Lelio concedes that while directing an English-language film was tricky, it was not in and of itself prohibitively challenging. What exacerbated things were the Covid-19 protocols. “The masks made it super difficult,” he recalls. “In order to direct you have to be very expressive with the team, and voice and language are some of the most important tools. My English isn’t perfect and sometimes when I needed time to find the words, the mask made it difficult.”
Faith and reason collide in The Wonder. Wright, who we learn tended to soldiers in the Crimean War alongside Florence Nightingale, is a rational yet scarred figure who initially brings a stern demeanour to her observer role. After time spent with Anna, the nurse displays a willingness to adapt and listen to her heart. Meanwhile the menfolk to whom she reports remain steadfast in their doctrinal view.
“I love Lib as a character because you can say she’s convinced reason is the way [forward] and she has to transcend that,” says Lelio. The nurse is trained in science — “a belief system that’s always evolving” — whereas the men are elsewhere on the spectrum. “Faith is a belief system, too. The difference is that usually faith is a fixed belief system and that’s when problems start. I’m not advocating against faith. I’m advocating for spiritual and intellectual flexibility.”
The Chilean filmmaker was also drawn to The Wonder because the story centred on a relationship between a woman and a girl “as opposed to a romance or something else”. He leans in. “Every time I get a script or a novel or something that could turn into a film, when it’s about a woman my attitude changes.”
He recently dug up the first exercise he shot as a student in 1998 at Santiago’s La Escuela de Cine. “It was an exercise in parallel stories, about four women, different ages. So it’s been there, you know…” When he was making Gloria, the drama about a free-spirited older woman played by Paulina Garcia, who won the Berlinale Silver Bear in 2013 for her role, Lelio says he had to convince people that he wanted to tell a story about a free-spirited woman in her late 50s.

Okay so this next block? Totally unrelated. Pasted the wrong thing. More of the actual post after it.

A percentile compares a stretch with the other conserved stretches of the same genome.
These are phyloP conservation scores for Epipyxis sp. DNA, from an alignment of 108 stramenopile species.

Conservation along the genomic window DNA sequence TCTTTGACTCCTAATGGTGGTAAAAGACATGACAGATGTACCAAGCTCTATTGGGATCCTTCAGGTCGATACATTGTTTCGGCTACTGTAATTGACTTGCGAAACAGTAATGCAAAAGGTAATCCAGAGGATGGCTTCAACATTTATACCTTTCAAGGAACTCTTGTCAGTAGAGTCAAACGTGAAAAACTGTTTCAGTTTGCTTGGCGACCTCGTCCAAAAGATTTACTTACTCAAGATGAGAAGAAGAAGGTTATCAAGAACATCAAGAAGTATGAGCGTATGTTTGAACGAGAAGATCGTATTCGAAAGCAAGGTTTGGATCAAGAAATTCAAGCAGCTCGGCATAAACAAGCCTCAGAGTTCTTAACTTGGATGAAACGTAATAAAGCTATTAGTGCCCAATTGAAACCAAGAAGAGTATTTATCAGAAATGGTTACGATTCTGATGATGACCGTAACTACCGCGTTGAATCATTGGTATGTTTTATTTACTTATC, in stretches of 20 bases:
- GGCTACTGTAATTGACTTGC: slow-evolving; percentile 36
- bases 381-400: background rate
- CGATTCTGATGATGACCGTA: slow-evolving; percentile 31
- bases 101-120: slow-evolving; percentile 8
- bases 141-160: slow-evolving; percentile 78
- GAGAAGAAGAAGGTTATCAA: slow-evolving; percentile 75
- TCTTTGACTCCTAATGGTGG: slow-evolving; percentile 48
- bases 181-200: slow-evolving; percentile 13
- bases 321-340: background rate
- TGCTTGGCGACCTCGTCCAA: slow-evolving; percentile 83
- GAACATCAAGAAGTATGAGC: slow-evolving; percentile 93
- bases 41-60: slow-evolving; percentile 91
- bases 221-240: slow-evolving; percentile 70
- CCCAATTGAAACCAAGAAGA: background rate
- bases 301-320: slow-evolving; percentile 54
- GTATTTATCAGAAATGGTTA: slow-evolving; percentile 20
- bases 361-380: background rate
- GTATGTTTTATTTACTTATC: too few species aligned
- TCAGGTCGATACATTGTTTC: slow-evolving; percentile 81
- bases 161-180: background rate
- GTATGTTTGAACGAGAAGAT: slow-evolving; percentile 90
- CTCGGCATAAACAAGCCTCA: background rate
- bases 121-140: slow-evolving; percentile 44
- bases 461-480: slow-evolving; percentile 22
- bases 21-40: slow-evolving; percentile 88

“It was hard to explain before MeToo,” he says. “After 2017 the world has tried to change and now it’s more [acceptable] why, as a man, I’m portraying a woman’s character fairly, with real interest, admiration even.” Yet he does not subscribe to hagiography and takes care to present his protagonists’ “lights and shadows… a human being”.
Unlike compatriot Pablo Larrain, Lelio has veered away from telling more overt stories about the Pinochet regime that cast a shadow over Chile during his youth. Yet inevitably that chilling passage of history informs his approach to filmmaking. “It was a very dark time,” he says of growing up in the 1980s. “Culturally very shut down, a sad country. Now it’s changing, but I do believe my connection with stories probably has to do with where I grew up and how important religion was here and this imposition of a strong ideology.
“Now we’re deconstructing that as a society,” he continues. “That’s why it’s important we have stories and systems of belief, subjectively, collectively. Belief is a thought on which you insist and insist, but thought can be rethought. You can reverse-engineer a thought — and that’s what we’re doing as a country, saying, ‘Let’s write another story, another constitution, one that unites us and that’s not imposed by a dictator so it has legitimacy.’”
The clash of worldviews and the way the stories and beliefs of the characters and communities in The Wondershape their destinies makes the film relevant today, Lelio insists. “We are in the middle of a storytelling process. Storytelling is not just entertainment; storytelling is politics and we have to be able to create beautiful, fair, inspiring stories for ourselves in films, but also with the societies that we co-create.”